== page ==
Episode 11: Eat your way through Chinatown! The Big Binondo Food Wok!

Ah, Binondo, Manila’s Chinatown. The long-enduring witness to the heritage and identity of the Tsinoy community. A district that’s home to 400 years of history, religion, Filipino-Chinese friendships, trade and commerce, international influences…

…And tea houses, steamed dumplings, noodles, street food, hopia, and that purple hopia fire truck.

Yup, welcome to Binondo.

The “Big Binondo Food Wok” is one of the popular historical tours of Old Manila Walks, the city’s walking tour outfits. Here we can see Binondo, not only as a bustling community or a historical landmark, but also as a “food-obsessed historical quarter.”

Ivan Man Dy, also our tour guide at the BCG Passion Fest Food Tour last May, led the tour around Binondo’s heritage and food trail. He also gave us a lot of tidbits about Binondo and Chinese cuisine’s place in the district’s history.

Binondo is located near the Pasig River in Manila, across what would become Intramuros, the Walled City. It was established in 1594, and is known as the oldest known Chinatown in the world.

The Chinese have been trading with the ancient Tagalogs for some 800  years. It was easy for them to immigrate to the country because of its proximity to China. (Today, the Filipino-Chinese or “Tsinoys” is the largest ethnic group in the Philippines, making up about two percent of the total population.)

When the Spaniards first came to the country in 1521, they made it a point to return to Manila and establish their seat of government there. Recognizing the large number of Chinese that have immigrated to the city, the colonizers established Binondo and urged them to settle there.

Binondo was founded in what the Spanish call “extramuros” (outside the walls), as opposed to “Intramuros”, the only part recognized as “Manila”. The Spaniards gave the Tsinoys there self-governing privileges as a reward for converting to Catholicism. However, this was actually to stem the Chinese community’s numbers and prevent them from revolting. It helped that Binondo was within the range of the Walled City’s cannons.

The district has a mix of Catholic and Chinese influences. One of the most popular of these is the Binondo Church, now known as the Minor Basilica of St. Lorenzo Ruiz (the first Filipino saint). Despite the colonial features, the church squeezes in one reference to the influence of Binondo’s Chinese: its octagonal bell tower.
Another Catholic icon is the Santo Cristo de Longos Shrine. Legend has it that a deaf-mute Chinese found an image of the crucified Christ near an old well and regained his speech. The shrine was the site of that well. Today you can see people praying to the cross while waving incense sticks, a remarkable mix of Chinese and Catholic rituals.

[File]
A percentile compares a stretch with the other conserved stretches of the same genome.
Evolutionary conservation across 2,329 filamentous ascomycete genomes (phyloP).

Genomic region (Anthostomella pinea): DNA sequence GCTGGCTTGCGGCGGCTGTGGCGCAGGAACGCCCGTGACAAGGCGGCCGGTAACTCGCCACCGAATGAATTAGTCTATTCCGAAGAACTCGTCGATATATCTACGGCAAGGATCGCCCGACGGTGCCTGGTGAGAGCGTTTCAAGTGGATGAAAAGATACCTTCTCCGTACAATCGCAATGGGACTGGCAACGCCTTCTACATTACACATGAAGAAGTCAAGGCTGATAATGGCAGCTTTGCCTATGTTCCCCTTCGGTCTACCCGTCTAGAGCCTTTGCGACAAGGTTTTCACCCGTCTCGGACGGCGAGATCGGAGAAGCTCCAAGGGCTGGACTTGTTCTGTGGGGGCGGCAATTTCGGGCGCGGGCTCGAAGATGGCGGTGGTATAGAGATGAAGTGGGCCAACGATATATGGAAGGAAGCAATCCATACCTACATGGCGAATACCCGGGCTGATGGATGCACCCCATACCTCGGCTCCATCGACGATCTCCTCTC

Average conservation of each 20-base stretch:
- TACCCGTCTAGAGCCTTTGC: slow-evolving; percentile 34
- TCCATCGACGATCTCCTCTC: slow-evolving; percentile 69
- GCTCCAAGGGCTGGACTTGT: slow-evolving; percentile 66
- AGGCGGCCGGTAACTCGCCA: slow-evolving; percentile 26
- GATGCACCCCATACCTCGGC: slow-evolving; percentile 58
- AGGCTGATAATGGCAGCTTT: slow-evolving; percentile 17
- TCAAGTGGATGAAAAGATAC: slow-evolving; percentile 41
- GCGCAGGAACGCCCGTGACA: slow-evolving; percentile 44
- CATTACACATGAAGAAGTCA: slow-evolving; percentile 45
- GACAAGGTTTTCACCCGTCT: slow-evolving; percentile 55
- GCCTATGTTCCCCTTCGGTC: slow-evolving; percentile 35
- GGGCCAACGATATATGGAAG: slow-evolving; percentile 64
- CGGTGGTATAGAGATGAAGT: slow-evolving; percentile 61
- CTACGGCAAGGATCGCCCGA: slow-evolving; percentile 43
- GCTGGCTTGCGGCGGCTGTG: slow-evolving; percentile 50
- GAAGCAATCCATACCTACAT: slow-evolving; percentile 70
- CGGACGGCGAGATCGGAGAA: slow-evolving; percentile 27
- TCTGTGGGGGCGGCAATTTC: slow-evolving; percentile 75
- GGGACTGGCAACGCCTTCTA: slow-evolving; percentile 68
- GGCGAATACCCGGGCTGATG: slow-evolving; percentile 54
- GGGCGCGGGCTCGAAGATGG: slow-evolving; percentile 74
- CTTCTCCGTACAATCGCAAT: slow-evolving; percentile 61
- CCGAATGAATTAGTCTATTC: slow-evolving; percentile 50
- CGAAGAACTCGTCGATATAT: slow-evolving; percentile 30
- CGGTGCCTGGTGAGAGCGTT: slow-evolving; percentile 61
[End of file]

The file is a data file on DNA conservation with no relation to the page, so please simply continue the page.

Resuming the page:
Towards the 20th century, Binondo became Manila’s central business district. The already existing businesses there were among the factors behind Binondo’s financial success. For some time Binondo was home to a bustling banking and financial community.

The Tsinoys have kept in touch with their ancestral roots while adapting to Filipino society for 400 years. The mix of Chinese-Filipino influences have resulted into a cultural heritage that has made Binondo so unique.

The Chinese immigrants in Manila were mostly Hokkien peasants who only had their street smarts. Without the educational attainment to make it big, these settlers engaged in the trading and service sectors. All they needed were suppliers, customers, and a long credit line. This gave rise to the proliferation of specialized businesses such as slippers, construction materials, clothing… and yes, FOOD!

Our first food stop was Cafe Mezzanine, a coffee shop for volunteer firefighters at Ongpin Street. The place is owned by Gerry Chua, the owner of the Eng Bee Tin Hopia Factory franchise. (The purple hopia fire truck I mentioned a while ago was donated by Chua. It’s colored purple in homage to Eng Bee Tin’s ube hopia.)

Here we tried the Kiam Pong, a Fookien rice meal with pork, chicken, dried shrimp, mushroom and peanuts. Ivan said this, mixed with a simple soup broth, was a staple meal among the common folk. The meal came with a refreshing glass of cold coffee.

Chua’s story is typical among the businessmen of Binondo (and Filipino-Chinese in general). After working with Eng Bee Tin for so long, he inherited the family business, and eventually managed his godfather’s restaurant (part of which is now Cafe Mezzanine). Most businessmen here start out with the simplest of tools to start a business, just like the peasants of long ago, and their descendants eventually develop it.